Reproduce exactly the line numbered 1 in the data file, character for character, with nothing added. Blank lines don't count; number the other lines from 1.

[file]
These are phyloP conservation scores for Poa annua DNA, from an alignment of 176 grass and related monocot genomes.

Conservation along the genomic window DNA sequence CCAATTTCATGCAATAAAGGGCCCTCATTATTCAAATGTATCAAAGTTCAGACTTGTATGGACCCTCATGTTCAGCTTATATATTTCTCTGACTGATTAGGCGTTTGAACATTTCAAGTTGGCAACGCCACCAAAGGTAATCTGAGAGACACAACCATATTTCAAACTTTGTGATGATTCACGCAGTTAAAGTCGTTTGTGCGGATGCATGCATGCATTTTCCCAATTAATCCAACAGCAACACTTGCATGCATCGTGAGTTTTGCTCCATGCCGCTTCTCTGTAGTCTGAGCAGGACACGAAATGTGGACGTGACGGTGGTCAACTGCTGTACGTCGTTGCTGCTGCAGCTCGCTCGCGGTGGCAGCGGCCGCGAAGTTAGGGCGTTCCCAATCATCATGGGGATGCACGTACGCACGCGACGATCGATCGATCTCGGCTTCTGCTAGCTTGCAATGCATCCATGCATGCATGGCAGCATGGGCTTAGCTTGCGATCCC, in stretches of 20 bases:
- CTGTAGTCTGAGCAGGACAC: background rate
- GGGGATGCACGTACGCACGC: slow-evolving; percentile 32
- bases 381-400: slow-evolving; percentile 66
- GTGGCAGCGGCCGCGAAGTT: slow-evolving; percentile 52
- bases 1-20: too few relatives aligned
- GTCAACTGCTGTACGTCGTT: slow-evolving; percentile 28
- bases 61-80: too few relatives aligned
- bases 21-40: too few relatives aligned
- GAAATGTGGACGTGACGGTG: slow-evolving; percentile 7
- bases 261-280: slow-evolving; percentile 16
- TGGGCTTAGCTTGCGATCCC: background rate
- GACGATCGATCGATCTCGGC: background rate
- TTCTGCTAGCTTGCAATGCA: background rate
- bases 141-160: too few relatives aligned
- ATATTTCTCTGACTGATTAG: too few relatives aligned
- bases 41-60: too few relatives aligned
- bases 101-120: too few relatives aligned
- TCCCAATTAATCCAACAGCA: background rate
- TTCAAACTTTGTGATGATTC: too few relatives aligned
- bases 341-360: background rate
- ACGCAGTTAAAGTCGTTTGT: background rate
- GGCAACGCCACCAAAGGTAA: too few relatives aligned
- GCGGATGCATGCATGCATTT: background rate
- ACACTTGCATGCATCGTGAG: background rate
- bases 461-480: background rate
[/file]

These are phyloP conservation scores for Poa annua DNA, from an alignment of 176 grass and related monocot genomes.